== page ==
Philadelphia.

Visitors will also get the opportunity to learn how to
develop a healthy community using similar multimedia
devices. Exhibit scheduled to open in late 2019

A Season for Giving by Jasmine Bullock

The holiday season is always an exciting time of year. Families and friends often fellowship and exchange gifts. It is also a time for giving and the West Philadelphia area is abundant with opportunities to give to people in need, of all ages. Community Coordinator, Pamela Evans has made it her mission to provide opportunities for students and families in need. Ms. Evans spent fifteen years serving the students and families of Discovery Charter School. Within the last year, she transitioned to Alain Locke Elementary, a Community School in West Philadelphia, where she has instituted several programs to service the families throughout the area.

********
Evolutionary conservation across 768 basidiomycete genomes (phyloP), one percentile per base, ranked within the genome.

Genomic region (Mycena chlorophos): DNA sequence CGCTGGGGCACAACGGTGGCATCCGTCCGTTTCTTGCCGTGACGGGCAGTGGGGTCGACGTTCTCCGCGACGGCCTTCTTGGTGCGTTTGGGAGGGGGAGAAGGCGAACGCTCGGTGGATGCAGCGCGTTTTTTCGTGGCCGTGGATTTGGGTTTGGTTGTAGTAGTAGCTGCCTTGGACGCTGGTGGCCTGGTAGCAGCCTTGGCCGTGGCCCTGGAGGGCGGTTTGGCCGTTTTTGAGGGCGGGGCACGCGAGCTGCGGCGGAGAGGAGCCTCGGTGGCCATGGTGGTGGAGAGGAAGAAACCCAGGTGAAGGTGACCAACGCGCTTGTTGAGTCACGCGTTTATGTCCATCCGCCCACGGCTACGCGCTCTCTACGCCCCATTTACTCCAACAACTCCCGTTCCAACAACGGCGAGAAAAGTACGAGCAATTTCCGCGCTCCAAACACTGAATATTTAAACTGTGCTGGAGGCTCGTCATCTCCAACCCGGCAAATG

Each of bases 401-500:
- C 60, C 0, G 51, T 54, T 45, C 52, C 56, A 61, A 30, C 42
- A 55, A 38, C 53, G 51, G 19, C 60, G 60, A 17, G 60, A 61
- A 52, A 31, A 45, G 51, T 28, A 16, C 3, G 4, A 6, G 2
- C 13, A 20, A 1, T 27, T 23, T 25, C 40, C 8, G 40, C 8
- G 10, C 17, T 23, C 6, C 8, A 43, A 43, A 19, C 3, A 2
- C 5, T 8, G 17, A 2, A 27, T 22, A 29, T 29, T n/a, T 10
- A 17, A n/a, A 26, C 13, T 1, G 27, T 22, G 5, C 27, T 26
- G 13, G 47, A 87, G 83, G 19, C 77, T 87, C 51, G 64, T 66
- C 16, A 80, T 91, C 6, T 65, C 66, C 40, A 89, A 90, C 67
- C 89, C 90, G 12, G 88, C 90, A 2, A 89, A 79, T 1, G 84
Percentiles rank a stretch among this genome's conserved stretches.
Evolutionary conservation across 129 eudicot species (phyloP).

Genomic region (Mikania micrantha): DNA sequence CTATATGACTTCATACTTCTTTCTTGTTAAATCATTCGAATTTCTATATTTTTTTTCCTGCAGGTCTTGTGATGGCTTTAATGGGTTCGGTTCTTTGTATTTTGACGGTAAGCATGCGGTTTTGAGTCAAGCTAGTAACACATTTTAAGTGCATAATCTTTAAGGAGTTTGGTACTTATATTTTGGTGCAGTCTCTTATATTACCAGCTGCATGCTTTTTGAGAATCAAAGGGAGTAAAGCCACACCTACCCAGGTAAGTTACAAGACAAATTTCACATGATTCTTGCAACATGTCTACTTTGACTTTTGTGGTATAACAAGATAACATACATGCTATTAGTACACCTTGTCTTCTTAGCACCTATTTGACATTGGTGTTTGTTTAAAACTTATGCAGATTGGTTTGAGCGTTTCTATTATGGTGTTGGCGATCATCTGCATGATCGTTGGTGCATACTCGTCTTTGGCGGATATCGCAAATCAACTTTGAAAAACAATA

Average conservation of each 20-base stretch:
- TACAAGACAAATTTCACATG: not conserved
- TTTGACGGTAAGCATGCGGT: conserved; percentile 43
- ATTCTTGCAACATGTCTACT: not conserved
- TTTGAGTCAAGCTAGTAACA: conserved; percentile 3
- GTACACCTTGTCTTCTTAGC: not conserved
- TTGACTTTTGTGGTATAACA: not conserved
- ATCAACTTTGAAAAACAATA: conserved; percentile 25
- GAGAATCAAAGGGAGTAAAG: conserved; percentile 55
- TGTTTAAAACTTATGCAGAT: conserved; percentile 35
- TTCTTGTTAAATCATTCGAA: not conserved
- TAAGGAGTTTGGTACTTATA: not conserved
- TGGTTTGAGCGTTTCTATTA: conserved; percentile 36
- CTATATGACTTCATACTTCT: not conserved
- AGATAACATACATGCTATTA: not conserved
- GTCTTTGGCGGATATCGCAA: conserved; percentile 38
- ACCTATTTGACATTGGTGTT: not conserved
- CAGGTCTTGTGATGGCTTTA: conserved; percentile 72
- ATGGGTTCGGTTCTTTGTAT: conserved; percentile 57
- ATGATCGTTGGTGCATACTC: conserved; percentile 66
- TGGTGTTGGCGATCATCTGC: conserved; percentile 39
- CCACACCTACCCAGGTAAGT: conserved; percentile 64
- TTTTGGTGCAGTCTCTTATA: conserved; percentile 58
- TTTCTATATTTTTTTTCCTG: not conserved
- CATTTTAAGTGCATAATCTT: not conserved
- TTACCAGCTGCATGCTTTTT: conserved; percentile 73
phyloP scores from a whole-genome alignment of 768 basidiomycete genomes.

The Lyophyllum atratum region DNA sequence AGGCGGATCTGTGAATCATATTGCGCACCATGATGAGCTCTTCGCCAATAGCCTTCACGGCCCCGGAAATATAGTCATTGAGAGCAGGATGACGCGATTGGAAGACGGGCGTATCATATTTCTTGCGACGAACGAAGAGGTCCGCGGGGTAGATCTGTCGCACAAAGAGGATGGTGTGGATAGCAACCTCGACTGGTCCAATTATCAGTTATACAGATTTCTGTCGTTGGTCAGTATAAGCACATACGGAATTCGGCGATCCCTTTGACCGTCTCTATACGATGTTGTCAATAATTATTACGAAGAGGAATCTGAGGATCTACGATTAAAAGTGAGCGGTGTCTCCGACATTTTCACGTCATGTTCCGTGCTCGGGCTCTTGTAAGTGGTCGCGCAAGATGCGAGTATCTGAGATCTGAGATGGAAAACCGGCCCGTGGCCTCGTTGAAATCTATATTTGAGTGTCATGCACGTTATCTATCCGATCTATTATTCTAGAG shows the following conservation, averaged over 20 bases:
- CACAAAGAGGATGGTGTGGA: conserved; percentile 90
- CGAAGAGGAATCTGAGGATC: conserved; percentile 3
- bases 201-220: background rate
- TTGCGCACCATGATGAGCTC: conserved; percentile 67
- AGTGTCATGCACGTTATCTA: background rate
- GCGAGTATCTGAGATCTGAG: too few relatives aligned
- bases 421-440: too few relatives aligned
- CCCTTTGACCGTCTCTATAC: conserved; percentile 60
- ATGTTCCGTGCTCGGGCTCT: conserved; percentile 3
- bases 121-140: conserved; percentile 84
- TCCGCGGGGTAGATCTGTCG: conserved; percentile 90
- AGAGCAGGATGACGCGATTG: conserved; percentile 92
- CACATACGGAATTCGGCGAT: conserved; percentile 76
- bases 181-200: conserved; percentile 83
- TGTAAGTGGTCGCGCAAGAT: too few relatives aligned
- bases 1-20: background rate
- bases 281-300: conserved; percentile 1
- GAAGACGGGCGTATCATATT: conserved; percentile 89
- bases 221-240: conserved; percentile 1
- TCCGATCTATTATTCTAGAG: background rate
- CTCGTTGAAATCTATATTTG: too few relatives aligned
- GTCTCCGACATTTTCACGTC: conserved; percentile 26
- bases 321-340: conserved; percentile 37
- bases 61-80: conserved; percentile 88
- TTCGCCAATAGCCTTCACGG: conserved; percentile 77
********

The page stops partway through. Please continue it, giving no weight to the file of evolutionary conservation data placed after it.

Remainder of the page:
The Locke school and Pam Evans have initiated a “Community Closet.” This space is open for donation of clothing and hygiene supplies for people of all ages. The donations of clothing, toys, baby supplies, and bath supplies are open to all but specifically those who reside in the West Park High Rise apartments and shelters. The Locke School is continuously open taking in tax deductible donations. They are especially in need of donations of diapers children’s clothing, and clothing adults can wear for job interviews. They are also looking for school uniforms and sweat pants to help discourage student absences due to lack of appropriate clothing.